Political interest in adult education is experiencing one of its periodic spikes. Time will tell whether the interest is sustained or whether, as has so often been the case, it amounts to little more than a rhetorical flourish, a knowing half-nod to the changing zeitgeist rather than an attempt to capture it. Brexit, of course, is the unknown quantity with the potential to change the game and make lifelong learning a genuinely pivotal component of mainstream political thinking in the UK. A dawning (and, frankly, rather belated) appreciation of its far-reaching implications is the likely driver of this latest shift in perception.
The government’s green paper on the development of a new industrial strategy makes much of the role of adult skills in post-Brexit economic renewal and demonstrates a rare awareness of the need to ensure better articulation between the demand for skills and their supply. This has been a niggling issue with UK skills policy for decades, with successive skills strategies seemingly concocted in a sealed civil service laboratory, some distance from the stubborn and not always particularly agreeable realities of British economic life. The result, too often, was training for training’s sake and a pretty shoddy return on public investment. Fortunately for the dozens of journeyman politicians who have passed through this territory, tolerance of failure in this neglected area of policy has tended to be high. Only a handful – John Hayes and Vince Cable notable among them – have offered any vision or sense of a wider role for FE and skills, and that in spite of a largely uncomprehending civil service (one short-sighted civil servant famously suggested to Cable that all public funding for FE be withdrawn to meet the department’s budget reduction target).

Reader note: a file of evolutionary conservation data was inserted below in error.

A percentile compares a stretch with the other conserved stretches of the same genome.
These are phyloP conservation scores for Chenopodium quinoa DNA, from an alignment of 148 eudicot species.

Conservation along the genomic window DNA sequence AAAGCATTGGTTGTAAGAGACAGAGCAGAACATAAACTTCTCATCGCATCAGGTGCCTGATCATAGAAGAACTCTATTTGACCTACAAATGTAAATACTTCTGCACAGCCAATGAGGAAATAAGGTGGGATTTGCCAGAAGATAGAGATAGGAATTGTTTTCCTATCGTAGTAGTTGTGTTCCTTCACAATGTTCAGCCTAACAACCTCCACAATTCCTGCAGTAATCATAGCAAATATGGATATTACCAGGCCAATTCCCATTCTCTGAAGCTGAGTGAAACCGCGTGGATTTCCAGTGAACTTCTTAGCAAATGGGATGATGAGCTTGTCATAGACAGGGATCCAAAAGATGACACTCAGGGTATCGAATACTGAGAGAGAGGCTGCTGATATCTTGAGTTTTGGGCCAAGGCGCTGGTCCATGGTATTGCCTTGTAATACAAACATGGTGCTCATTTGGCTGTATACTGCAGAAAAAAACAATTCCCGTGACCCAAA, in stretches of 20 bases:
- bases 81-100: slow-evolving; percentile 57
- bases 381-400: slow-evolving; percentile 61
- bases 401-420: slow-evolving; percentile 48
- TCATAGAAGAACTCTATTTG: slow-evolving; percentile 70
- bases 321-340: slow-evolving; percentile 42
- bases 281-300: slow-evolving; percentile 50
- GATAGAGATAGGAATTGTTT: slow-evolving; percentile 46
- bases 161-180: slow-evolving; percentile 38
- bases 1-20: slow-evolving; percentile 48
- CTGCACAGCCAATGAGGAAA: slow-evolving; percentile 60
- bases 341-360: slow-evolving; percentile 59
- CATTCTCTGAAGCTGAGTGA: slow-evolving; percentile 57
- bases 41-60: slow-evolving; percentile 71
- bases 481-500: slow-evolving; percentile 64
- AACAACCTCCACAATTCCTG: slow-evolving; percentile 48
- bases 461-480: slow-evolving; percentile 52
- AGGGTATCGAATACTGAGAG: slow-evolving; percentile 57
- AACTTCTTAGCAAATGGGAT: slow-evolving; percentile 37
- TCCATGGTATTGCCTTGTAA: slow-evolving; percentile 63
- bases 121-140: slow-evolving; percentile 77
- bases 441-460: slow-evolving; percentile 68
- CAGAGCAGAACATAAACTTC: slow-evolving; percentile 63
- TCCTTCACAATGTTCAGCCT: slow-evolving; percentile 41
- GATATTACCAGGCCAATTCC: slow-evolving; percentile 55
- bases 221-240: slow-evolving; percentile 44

The new industrial strategy is an opportunity to change all this. It includes skills as one of 10 ‘pillars’ which will drive growth and raise productivity. The green paper highlights a number of ‘key issues’ concerning skills which, it says, we need, as a country, to address. These are: poor levels of basic skills, particularly among younger adults; a shortage of high-skilled technicians below graduate level; skills shortages in sectors that depend on science, technology, engineering and maths (STEM); skills shortages specific to certain sectors, which force some employers to look overseas to fill certain vacancies; the poor quality of careers advice; and ‘the accelerating pace of technological change’ which ‘means there is a growing challenge with lifelong learning: supporting people to up-skill and re-skill across their working lives’. People, the green paper continues, are ‘living and working longer’ at the same time as ‘training across working life is going down’, particularly among older workers and low to medium-skilled groups (those, it notes, whose jobs are most likely to be replaced by technology in the next two decades).
To meet these challenges, the green paper proposes a number of actions to improve basic skills (including by reviewing current policy and supporting further education colleges in becoming ‘centres of excellence’ in maths and English), build a new system of technical education (with clearer routes, better teaching and institutes of technology in every region), boost STEM skills, and raise skills levels in other poor-performing areas. It also undertakes to publish a ‘comprehensive careers strategy’ and to ‘explore ambitious new approaches to encouraging lifelong learning, which could include assessing changes to the costs people face to make them less daunting; improving outreach to people where industries are changing; and providing better information’.